The presence of young ‘uns and a plot that seems to hark back to icky epics like The Fault in Our Stars suggest that this is a tawdry, teen-targeted drama.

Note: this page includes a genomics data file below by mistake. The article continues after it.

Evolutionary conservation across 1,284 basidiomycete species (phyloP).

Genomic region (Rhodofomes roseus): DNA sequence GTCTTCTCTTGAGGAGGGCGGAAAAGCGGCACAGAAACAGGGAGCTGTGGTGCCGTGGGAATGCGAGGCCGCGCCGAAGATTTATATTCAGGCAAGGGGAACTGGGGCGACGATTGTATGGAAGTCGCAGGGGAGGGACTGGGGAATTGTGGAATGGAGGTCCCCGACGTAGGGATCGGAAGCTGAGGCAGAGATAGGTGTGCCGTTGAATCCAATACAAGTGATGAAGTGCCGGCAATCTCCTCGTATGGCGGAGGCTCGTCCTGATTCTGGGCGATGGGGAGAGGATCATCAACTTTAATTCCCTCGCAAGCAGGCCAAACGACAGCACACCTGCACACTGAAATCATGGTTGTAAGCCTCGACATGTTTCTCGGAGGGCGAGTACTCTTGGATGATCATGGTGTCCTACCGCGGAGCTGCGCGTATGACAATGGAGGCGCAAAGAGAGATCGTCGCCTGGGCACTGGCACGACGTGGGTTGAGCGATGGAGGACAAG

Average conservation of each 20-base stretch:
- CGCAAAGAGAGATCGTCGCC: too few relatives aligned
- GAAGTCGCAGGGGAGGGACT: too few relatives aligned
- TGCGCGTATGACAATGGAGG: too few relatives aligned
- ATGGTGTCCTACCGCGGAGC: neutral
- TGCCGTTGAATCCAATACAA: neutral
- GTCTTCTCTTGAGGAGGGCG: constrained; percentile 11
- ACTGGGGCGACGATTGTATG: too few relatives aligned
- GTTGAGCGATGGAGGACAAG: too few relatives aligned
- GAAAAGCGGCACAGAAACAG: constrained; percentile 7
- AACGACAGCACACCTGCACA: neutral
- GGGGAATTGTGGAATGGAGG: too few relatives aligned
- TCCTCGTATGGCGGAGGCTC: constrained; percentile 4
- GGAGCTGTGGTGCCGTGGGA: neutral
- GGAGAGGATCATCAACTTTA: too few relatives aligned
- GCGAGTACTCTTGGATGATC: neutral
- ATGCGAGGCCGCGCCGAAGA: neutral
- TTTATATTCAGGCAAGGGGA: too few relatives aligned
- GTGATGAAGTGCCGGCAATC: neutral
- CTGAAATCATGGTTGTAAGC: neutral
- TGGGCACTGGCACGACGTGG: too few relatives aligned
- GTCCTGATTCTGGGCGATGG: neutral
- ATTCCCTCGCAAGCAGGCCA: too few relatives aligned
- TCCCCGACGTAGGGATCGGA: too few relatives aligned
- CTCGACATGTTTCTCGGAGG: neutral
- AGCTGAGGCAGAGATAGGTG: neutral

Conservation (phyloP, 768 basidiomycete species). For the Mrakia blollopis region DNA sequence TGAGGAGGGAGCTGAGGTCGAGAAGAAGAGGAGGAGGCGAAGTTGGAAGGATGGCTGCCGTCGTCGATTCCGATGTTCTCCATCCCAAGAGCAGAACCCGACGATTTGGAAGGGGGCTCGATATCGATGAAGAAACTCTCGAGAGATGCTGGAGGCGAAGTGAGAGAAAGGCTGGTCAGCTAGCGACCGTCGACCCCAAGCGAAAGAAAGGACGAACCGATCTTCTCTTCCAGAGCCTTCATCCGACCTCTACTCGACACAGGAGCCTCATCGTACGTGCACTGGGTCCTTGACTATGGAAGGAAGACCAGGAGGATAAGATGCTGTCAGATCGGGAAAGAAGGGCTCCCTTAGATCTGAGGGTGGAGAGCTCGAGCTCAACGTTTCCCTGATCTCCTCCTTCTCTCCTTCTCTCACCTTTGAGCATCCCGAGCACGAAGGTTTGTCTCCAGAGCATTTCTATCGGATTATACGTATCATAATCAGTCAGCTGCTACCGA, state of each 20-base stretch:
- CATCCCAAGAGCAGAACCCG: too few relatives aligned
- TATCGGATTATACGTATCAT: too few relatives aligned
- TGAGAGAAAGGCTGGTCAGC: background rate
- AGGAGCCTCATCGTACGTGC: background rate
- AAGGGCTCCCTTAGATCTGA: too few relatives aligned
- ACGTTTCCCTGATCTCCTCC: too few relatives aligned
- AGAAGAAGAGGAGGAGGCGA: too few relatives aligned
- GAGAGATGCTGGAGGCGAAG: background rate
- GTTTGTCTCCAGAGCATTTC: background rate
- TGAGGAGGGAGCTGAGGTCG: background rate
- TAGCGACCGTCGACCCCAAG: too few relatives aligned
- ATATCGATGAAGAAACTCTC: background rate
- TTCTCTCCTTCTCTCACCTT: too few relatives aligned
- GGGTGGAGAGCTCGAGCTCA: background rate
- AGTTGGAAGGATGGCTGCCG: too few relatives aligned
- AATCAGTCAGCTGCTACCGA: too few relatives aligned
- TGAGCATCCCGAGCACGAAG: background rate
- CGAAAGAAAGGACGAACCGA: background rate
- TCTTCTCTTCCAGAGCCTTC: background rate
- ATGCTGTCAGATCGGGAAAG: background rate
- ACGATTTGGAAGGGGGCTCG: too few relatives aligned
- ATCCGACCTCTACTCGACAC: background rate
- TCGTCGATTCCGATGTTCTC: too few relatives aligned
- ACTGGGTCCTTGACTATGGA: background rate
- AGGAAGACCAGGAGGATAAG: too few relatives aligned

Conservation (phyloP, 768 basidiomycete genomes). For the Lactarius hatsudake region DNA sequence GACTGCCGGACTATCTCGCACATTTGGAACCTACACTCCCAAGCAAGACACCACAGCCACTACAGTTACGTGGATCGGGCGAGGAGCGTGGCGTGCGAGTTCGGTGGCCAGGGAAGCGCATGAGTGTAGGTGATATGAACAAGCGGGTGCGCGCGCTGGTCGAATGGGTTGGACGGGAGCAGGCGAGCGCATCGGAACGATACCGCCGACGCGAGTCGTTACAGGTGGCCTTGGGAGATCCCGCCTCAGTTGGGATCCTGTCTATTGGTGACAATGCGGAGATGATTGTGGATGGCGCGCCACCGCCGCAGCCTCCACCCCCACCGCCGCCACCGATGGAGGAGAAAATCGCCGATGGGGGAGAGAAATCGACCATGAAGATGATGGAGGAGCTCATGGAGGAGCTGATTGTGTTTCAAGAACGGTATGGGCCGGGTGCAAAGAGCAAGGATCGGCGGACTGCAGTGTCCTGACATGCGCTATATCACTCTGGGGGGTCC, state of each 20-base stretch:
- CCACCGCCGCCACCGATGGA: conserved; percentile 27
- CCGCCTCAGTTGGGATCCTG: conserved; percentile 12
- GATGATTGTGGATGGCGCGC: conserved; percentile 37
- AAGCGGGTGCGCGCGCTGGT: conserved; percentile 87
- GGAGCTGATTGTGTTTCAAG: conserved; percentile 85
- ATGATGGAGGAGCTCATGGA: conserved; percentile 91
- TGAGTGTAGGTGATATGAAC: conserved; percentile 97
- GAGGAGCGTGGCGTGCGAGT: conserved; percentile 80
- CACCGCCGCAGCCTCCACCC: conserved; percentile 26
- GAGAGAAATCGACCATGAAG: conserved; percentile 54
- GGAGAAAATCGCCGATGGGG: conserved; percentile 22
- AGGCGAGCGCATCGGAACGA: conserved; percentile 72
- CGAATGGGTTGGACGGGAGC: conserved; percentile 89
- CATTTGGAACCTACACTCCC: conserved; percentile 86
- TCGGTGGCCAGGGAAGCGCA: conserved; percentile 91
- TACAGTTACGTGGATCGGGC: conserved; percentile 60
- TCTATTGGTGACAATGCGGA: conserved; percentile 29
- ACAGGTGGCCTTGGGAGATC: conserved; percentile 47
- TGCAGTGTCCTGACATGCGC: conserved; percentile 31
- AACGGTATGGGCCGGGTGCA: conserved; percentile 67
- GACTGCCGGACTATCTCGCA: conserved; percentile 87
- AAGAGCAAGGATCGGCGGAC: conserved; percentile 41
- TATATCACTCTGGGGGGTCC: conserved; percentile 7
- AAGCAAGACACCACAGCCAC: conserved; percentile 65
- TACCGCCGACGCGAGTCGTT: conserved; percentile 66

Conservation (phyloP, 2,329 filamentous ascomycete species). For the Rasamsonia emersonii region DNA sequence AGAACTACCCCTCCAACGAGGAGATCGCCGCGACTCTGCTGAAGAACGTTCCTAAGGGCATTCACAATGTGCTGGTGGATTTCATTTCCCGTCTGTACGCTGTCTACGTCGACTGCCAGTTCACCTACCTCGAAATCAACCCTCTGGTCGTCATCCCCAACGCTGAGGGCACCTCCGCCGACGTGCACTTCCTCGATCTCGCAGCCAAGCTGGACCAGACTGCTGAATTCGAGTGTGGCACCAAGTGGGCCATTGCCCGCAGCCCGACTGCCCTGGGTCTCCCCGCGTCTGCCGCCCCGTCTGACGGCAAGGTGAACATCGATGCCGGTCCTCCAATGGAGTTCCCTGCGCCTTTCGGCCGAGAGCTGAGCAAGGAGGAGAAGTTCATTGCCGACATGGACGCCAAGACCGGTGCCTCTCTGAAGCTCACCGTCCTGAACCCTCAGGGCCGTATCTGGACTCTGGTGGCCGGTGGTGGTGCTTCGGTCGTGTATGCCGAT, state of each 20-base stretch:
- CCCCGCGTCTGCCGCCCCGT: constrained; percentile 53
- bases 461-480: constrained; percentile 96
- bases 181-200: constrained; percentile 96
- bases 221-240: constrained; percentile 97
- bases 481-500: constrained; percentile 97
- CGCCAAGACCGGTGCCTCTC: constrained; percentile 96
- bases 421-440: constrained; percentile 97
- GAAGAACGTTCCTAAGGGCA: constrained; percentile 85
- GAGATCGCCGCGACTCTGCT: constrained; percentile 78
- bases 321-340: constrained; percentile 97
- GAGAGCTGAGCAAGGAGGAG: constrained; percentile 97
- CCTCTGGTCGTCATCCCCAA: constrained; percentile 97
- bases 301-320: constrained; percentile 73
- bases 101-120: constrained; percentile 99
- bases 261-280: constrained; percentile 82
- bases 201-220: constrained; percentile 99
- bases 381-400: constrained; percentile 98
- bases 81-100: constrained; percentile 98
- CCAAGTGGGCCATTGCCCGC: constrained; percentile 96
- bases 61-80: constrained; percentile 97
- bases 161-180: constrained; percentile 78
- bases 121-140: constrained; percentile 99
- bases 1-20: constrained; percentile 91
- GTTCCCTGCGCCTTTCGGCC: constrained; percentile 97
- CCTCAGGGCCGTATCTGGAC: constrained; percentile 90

But director Alfonso Gomez-Rejon’s pic (drawn from a novel and screenplay by Jesse Andrews) is toughly funny and surprisingly unsentimental, with a seriously eccentric vein of film buffery which requires that audiences know more about cinema than those damn Twilights. Pittsburgh teen Greg (Thomas Mann) narrates his story and continually undercuts what’s to come, steering us away from expecting cheesy romantic clichés (and, pointedly, anything too like movies). Stressed about finishing school and, with help from ‘co-worker’ (ie. non-committal friend) Earl (R.J. Cyler), making short parodies of classic titles (A Sockwork Orange, Brew Velvet, Death in Tennis, Pooping Tom), Greg is half-forced by his academic parents (Connie Britton and Nick Offerman) to visit a schoolmate he hardly knows who’s, of course, just been diagnosed with cancer. After awkward beginnings and some self-sabotaging, he does indeed hit it off with Rachel (Olivia Cooke), and while they become uneasy pals he, Gomez-Rejon and Andrews keep injecting heavy doses of irony to ensure that anything like love or virginity-losses or anything so obvious is kept well offscreen. While the adults are fine here (and TV-intensive, as Britton’s from American Horror Story, Offerman’s from Parks and Recreation, Greg’s teacher Jon Bernthal’s from The Walking Dead and Molly Shannon, as Rachel’s boozy Mom, is from Saturday Night Live and plenty more), this is really all about the kids, and they’re terrific. Mann’s Greg steals it as an ‘invisible’ young guy who uncomfortably realises, after a lifetime watching Werner Herzog outings (such as Aguirre, Wrath Of God), Francis Ford Coppola’s The Conversation and (subtly) George Romero’s Dead series, that life isn’t like the movies at all. Always a painful revelation.